Irving McPhail, new president of St. Augustine’s University, dies of COVID-19

Several people associated with the HBCU gathered outside his residence to pay their respects to the educator

Dr. Irving P. McPhail, who took over as president of St. Augustine’s University this summer, died earlier this month just days after testing positive for coronavirus. He was 71.

McPhail became the 12th president of St. Augustine’s on July 15, succeeding Dr. Everett Ward as head of the private historically black college in Raleigh, North Carolina.

Several students and faculty members of the school have gathered outside McPhail’s residence to honor the short-lived president, local newspaper The News & Observer reports.

Dr. Irving P. McPhail
Dr. Irving P. McPhail

In September, McPhail went into self-quarantine after being exposed to someone with coronavirus, the fast-spreading novel virus that causes the COVID-19 disease that been attributed to more than 1 million deaths around the globe in less than a year. This prompted him to give his Sept. 17 SAU fall convocation via a pre-recorded message, according to Richmond Free Press.

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McPhail first reported experiencing symptoms of COVID-19 on the weekend of Oct. 3 and was later taken to WakeMed Health and Hospitals, a health-care system in the capital area. An email from the university was sent out on Oct 12 saying that McPhail was “recovering” after “receiving expert care and treatment at a local hospital.”

The letter continued by reiterating that McPhail did not come into contact with COVID-19 while he was on the SAU campus and that he been taking every precaution whenever on campus.

“President McPhail has been a strong proponent of face coverings and social distancing. He has regularly communicated with the campus community about SAU’s COVID-19 protocols and expectations, through both formal and informal channels,” the message said.

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James Perry, the chair of St. Augustine’s board of trustees, says McPhail stayed home and took over-the-counter medicine in the early stages of his quarantine, unaware if he had contracted the virus at the time. The late president was hospitalized after having trouble breathing.

Perry said that McPhail initially showed signs of improving health during his hospital stay, but his condition worsened as time went on.

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St. Augustine’s University President Irving McPhail dies of covid-19 complications

McPhail tested positive while still mostly asymptomatic, Perry said. But about two weeks ago, McPhail had difficulty breathing and was taken to the emergency room. His condition seemed to be improving while he was hospitalized, but about three days ago, he took a turn for the worse, Perry said. He died Thursday night.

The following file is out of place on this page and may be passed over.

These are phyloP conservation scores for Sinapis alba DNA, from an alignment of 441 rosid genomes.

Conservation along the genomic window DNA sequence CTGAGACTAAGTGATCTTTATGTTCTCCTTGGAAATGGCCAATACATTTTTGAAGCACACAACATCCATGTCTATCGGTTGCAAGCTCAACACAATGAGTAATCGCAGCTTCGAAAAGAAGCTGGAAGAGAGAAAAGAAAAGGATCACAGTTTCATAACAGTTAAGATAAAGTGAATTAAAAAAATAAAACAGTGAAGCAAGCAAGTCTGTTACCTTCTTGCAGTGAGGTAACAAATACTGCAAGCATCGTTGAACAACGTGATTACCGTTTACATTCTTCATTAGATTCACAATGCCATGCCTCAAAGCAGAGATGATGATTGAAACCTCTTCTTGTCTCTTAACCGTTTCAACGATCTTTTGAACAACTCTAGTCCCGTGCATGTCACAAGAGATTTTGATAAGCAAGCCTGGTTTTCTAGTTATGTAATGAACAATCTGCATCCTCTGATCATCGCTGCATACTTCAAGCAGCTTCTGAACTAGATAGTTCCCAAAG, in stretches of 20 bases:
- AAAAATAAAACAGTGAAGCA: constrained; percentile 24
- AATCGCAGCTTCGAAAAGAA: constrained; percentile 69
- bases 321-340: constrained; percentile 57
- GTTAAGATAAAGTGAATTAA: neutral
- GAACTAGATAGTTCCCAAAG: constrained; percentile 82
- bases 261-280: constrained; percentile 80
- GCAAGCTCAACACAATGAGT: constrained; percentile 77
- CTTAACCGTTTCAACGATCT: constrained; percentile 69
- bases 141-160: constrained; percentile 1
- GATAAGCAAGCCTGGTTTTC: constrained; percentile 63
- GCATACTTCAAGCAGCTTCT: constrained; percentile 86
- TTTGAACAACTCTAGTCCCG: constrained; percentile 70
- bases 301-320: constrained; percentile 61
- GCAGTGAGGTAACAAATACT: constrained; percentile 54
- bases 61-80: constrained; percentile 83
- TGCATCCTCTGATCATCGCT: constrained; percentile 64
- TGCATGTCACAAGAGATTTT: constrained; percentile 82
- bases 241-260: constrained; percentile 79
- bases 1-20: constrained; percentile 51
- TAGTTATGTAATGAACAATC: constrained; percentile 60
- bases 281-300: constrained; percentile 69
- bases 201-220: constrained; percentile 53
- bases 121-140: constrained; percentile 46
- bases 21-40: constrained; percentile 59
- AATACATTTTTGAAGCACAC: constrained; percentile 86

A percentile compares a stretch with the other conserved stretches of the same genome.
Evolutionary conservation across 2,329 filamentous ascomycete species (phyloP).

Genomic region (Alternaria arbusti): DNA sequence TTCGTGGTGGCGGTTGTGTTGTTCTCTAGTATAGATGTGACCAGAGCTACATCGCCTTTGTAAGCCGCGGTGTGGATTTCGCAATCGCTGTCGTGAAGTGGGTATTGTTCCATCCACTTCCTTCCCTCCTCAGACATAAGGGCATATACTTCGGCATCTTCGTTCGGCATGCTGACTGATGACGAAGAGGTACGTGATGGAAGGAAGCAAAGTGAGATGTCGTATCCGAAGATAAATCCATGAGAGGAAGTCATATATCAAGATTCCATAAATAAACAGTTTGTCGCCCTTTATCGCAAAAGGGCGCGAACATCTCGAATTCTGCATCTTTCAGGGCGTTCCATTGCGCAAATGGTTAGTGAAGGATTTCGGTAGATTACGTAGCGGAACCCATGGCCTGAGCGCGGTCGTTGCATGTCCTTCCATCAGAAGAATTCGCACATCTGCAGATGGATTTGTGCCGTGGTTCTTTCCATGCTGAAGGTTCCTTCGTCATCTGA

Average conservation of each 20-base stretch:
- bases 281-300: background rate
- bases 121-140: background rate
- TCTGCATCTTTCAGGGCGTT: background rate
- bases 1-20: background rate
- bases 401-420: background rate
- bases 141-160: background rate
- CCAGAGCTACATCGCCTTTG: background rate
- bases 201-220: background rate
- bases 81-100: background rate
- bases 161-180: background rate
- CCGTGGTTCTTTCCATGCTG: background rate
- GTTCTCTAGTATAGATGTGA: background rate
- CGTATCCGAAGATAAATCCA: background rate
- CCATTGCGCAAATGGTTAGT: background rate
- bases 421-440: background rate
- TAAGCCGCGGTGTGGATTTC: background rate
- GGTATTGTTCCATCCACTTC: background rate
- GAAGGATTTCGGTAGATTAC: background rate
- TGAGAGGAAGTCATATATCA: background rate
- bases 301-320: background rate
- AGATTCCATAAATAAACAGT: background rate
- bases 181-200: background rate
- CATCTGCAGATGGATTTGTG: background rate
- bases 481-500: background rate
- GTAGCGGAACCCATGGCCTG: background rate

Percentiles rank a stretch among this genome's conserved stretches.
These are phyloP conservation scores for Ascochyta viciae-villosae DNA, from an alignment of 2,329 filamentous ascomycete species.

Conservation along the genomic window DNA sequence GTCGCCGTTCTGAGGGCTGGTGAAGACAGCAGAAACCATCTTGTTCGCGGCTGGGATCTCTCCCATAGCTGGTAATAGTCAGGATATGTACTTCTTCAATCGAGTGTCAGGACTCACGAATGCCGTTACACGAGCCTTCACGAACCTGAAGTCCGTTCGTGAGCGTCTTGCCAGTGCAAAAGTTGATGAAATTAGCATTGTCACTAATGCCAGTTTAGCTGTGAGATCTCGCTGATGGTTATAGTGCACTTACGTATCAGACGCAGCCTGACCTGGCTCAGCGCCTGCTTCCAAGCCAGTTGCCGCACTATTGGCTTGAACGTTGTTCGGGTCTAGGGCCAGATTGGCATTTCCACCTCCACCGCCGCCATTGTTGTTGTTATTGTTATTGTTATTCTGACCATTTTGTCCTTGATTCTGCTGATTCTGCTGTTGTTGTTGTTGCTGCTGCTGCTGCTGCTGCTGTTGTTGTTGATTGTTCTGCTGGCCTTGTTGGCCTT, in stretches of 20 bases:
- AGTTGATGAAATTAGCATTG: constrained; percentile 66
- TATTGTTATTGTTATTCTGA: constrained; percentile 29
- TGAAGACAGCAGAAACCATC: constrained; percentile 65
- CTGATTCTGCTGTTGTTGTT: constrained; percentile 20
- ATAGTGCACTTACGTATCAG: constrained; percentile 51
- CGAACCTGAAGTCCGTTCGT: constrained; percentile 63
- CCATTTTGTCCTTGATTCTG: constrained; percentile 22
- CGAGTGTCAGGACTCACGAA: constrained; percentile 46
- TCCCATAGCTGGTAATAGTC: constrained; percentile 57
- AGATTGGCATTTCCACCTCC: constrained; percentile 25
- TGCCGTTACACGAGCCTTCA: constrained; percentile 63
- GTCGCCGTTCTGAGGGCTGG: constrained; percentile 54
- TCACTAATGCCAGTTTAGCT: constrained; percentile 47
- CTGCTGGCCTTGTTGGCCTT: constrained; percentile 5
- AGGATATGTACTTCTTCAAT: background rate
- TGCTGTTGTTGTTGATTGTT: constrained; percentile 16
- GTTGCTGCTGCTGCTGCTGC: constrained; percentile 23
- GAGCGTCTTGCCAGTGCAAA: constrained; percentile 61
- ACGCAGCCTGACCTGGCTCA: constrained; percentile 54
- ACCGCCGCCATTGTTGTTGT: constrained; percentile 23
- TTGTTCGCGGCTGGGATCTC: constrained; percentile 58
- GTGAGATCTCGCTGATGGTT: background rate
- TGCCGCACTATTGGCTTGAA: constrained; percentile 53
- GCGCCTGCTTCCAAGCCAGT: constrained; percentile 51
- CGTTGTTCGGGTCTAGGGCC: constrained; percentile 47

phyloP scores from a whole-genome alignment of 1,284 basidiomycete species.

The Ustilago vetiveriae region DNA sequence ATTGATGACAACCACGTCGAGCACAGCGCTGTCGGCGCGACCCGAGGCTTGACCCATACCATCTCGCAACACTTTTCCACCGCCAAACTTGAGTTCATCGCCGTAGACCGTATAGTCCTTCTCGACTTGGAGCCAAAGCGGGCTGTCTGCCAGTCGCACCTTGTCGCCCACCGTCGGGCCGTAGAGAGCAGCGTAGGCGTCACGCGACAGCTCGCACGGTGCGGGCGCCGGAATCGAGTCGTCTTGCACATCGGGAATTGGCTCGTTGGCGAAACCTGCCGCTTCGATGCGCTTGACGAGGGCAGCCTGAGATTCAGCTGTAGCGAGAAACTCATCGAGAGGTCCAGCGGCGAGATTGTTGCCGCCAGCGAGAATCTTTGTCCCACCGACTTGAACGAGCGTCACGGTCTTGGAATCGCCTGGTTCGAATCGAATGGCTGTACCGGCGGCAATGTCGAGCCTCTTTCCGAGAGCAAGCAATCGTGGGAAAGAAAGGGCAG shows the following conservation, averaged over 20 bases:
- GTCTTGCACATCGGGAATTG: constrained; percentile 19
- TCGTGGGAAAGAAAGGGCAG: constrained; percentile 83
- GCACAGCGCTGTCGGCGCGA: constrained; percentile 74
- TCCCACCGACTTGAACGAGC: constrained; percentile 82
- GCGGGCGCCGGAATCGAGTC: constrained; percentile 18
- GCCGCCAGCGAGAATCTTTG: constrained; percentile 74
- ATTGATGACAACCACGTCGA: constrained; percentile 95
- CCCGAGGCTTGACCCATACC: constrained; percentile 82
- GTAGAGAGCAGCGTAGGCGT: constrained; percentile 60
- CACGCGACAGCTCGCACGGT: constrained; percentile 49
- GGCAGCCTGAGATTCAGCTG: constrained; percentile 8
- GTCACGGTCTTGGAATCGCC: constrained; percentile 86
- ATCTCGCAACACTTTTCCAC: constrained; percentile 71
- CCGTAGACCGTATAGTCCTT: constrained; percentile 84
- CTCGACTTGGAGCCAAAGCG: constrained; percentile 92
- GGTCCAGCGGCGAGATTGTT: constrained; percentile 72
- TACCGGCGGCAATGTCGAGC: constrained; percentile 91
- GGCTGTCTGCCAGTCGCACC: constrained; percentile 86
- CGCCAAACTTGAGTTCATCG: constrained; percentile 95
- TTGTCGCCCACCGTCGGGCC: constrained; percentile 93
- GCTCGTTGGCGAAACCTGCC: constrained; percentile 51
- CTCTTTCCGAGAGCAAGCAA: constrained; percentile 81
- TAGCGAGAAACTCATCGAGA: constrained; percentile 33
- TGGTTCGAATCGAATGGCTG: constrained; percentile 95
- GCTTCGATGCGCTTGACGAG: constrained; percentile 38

“We were very hopeful and prayerful,” Perry said, “But that’s the nature of this pandemic. Nobody knows what it’s going to do.”

McPhail was an inspiration to the students, Perry said. “He had the Ivy League background — but he didn’t have the Ivy League arrogance.” McPhail was a first-generation college student, born and raised in Harlem, Perry said. “Our students could relate.

“He was a good person,” Perry said. “That’s my ultimate compliment.”

McPhail earned his bachelor’s degree from Cornell University, his master’s degree at the Harvard Graduate School of Education and his doctorate from the University of Pennsylvania. He went on to hold numerous leadership roles in education and nonprofit organizations, including serving as the founding chancellor of the Community College of Baltimore County.

North Carolina Gov. Roy Cooper (D) mourned McPhail’s death with a statement on social media.

The university plans a memorial on campus Oct. 27, with spacing and other safeguards, and a virtual event as well.

The News & Observer reported that people gathered in the rain Friday for a prayer and to leave long-stemmed roses outside of McPhail’s house on campus. He told the outlet in August, as students were returning for the semester, that he ended every day driving around campus, checking on whether students were following public-health guidelines, and rolling down his window to remind them to stay safe.

The school has only had a couple of positive virus tests among students, Perry said.

He said McPhail was a stickler for following health protocols, and made clear that anyone who didn’t comply would be sent home. Perry said St. Augustine’s students, like many at HBCUs, didn’t have the privilege to feel immune from the virus, or invulnerable.

“Our kids know it’s real,” he said.

McPhail “was very careful in what he did,” Perry said. “Life is tenuous — very tenuous.”

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